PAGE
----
Aaron Neville music review

Time-tested gospel standards and more from Aaron Neville

I Know I’ve Been Changed

Is there a whiteboard somewhere in Los Angeles with the names of America’s surviving roots-music legends scrawled on it? If not, it’s difficult to see how I Know I’ve Been Changed producer Joe Henry, Rick Rubin and T Bone Burnett go about divvying up their respective console jobs. Over the past few years, these guys have seemingly been in a contest to outdo one another, helming stripped-down albums by the likes of Willie Nelson, Mose Allison, BB King and (of course) the late Johnny Cash, whose series of American Recordings collaborations with Rubin sparked the current back-to-basics craze.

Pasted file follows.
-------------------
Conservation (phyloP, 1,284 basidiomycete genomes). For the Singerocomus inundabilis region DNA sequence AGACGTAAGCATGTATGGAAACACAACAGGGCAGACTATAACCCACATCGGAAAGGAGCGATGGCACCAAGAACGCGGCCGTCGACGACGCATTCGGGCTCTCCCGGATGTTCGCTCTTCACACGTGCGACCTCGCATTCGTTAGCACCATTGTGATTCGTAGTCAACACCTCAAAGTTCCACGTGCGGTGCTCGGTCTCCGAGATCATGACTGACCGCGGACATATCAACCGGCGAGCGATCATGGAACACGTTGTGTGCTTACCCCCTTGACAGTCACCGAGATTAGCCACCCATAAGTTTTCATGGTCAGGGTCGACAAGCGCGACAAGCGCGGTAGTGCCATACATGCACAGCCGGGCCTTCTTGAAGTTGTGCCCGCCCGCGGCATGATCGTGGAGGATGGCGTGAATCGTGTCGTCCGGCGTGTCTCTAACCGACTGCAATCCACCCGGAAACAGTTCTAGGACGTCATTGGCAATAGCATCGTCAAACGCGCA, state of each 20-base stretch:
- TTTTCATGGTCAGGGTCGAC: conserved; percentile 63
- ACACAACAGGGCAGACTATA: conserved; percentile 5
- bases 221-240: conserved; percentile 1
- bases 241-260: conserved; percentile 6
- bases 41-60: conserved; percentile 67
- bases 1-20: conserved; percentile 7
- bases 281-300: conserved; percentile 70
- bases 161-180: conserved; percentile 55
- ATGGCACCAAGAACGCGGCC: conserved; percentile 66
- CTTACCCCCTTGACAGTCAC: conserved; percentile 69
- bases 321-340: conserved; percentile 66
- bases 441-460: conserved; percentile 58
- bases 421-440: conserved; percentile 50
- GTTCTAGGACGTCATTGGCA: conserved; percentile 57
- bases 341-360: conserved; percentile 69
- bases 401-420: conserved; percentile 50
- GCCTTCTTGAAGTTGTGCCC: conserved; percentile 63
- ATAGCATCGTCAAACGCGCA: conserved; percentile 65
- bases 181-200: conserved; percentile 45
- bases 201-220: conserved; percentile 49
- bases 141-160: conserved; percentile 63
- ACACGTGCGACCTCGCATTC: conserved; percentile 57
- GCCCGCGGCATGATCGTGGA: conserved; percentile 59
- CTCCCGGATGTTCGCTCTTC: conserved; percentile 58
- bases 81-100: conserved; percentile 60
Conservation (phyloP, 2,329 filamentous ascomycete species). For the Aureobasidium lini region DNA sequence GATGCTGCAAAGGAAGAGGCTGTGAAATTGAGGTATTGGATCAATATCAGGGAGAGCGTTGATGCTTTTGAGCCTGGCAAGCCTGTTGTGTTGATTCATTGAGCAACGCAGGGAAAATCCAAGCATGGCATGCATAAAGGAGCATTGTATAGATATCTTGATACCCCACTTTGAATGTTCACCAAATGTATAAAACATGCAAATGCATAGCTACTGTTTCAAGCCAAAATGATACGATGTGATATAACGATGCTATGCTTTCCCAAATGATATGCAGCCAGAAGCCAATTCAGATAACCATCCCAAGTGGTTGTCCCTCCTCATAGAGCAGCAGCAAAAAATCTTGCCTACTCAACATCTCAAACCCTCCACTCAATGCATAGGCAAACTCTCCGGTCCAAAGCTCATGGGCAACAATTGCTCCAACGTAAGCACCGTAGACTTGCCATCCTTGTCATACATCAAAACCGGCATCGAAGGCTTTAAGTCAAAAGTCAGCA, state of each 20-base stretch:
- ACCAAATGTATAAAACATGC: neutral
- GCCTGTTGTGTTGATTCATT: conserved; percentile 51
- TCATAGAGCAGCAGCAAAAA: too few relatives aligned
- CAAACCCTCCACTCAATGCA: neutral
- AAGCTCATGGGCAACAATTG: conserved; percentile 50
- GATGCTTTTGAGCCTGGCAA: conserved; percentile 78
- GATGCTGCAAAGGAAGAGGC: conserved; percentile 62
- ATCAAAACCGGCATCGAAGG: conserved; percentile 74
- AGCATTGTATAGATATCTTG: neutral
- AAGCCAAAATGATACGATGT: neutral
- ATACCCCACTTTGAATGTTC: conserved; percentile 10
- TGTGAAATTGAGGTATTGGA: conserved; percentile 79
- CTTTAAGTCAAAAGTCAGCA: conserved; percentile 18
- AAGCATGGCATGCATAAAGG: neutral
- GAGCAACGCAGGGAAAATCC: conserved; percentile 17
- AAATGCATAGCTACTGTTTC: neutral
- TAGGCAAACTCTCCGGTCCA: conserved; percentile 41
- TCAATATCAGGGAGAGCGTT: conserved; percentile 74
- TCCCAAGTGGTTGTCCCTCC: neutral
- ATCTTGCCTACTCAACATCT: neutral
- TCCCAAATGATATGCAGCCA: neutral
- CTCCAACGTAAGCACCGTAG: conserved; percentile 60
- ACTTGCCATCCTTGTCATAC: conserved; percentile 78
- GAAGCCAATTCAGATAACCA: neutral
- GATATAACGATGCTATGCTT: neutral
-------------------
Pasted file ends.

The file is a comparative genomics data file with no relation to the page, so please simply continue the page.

For I Know I’ve Been Changed, Henry installed Aaron Neville in his South Pasadena studio with a band of LA session pros (including keyboardist Patrick Warren and slide guitarist Greg Leisz) and a sheaf of time-tested gospel standards. To fortify the music’s connection to Neville’s native New Orleans, Henry also recruited pianist Allen Toussaint, which is never a bad idea.

The deeply handsome result situates Neville’s idiosyncratic singing in perhaps its most natural context – no surprise, given how many times his vocals have been described as heavenly or angelic. He’s particularly good in ‘I Am a Pilgrim,’ where he gives a phrase as shopworn as ‘my weary soul’ fresh weight. But like a lot of these late-career make-unders, Changed is also a little bloodless. You keep waiting for fire and brimstone, but end up mostly with smoke.

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